Thanks For Reading!

After reading this post, I hope you have a better understanding of the different parts of the tape measure. Perhaps you have learned a couple of new techniques as well.

Here at https://howtogetstartedwoodworking.com, I want you to find answers to your questions. Let me know what you think in the comment section. I'd love to hear of any other tips or tricks with tape measuring.

I hope this post measured up to your expectations!

16 thoughts on “A Tape Measure for Woodworking?”

    1. Hi Stephen, Thanks for the feedback! I should have included the “Measure twice cut once” advice in my post. Thanks for including it here! Cheers!

  1. I use my tape measure quite a bit for a lot of things and it looks like I do.
    My father did a lot of woodworking in his shop in the basement and tough me how to use one properly.

    I didn’t know about the purpose of the loose end though. Hmm.

    1. Hey Stewart, Thanks for the comment! I am still learning a lot about woodworking and tools too. It’s amazing to me how many helpful things were designed into the tools we all commonly use!

  2. Have you ever actually had a tape measure not be right when you checked it at the hardware store?
    My brother showed me his “cheat” tape measure the other day which included the 8ths and 16ths. He said he absolutely loves it and it really comes in handy for his job.
    Thanks for the advice for using and buying a tape measure. I never even realized I could use the end of it to hook on a nail for stability. I learn something new every day:)

    1. Thanks for the Comment Jennifer! Yes, I have had a tape measure fail the accuracy check, but it was only after I spent over $20. Some of the cheaper tapes actually out performed the more expensive ones.

  3. Woodworking is a great skill, my gradfather and father and two brothers are carpenters but I didn’t inherit the skill although I worked as a housepainter for several years when I lived in the USA. Woodworking is a very pratical skill that can be used anywhere around the world, such beautiful craftmanship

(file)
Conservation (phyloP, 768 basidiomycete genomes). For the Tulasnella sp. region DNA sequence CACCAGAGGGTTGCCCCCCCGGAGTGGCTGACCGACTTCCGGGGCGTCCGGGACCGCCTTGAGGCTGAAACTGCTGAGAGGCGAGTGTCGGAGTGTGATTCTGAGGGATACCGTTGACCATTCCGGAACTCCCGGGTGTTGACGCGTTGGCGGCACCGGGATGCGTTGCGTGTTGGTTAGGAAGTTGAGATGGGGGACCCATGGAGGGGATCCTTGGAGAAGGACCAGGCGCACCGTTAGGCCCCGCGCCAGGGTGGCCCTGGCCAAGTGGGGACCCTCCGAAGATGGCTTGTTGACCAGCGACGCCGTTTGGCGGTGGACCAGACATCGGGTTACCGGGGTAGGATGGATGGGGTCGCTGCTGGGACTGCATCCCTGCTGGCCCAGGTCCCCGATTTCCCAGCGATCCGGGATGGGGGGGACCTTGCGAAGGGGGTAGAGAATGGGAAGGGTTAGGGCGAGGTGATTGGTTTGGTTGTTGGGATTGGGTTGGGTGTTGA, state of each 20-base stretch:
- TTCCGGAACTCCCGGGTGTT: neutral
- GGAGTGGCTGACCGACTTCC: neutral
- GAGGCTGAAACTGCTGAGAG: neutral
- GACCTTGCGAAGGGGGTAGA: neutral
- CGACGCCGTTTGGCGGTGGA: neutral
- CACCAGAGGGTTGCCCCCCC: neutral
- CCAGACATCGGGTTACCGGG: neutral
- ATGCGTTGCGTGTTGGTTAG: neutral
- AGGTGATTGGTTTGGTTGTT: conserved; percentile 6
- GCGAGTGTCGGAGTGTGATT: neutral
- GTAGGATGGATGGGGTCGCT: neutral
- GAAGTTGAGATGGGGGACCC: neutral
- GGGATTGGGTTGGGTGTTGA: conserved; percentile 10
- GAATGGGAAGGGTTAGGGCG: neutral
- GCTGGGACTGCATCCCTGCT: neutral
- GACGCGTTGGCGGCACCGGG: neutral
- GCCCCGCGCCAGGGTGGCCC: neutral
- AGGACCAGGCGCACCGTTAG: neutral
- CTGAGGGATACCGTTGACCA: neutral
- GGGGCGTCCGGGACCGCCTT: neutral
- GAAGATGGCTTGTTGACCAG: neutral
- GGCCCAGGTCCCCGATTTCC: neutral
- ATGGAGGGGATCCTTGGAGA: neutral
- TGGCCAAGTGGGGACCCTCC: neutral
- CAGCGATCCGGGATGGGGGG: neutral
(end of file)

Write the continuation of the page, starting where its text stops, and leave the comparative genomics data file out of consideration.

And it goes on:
4. Hi Gary,
    This is a great post about the use of a tape measure and it’s importance in ensuring that we have the corrects sizes in place for the job that we are about to undertake.
    And yes it’s taken for granted and yet it’s the most important tool in the box.
    Dave.

  5. Thanks Greg. I did learn something, and thanks. I didn’t know that about the “wiggle” . Iv always just come back an inch when i had to make precise measurements thinking that loose end would cause me to be off. Im not that handy at carpentry, but i do like to cut things up and slap them together. And the other helpful tip was the end for making circles, im gonna try that this evening. Thanks for the helpful tips

  6. Greg,
    I do a lot of wood working in the garage. The tape measure is my friend. I have two that are exactly the same, one in the garage and one in the basement. I have used all of the methods you have explained in this article at least once. I still have two of the folding measuring devices that my dad taught me how to use when I was young.
    I have not found a tape that does not measure well, I did find one that the tip was not accurate when moving.
    I like to use the blue tape when I have to measure a lot of times the same length, I can just keep marking without a lot of trouble.
    John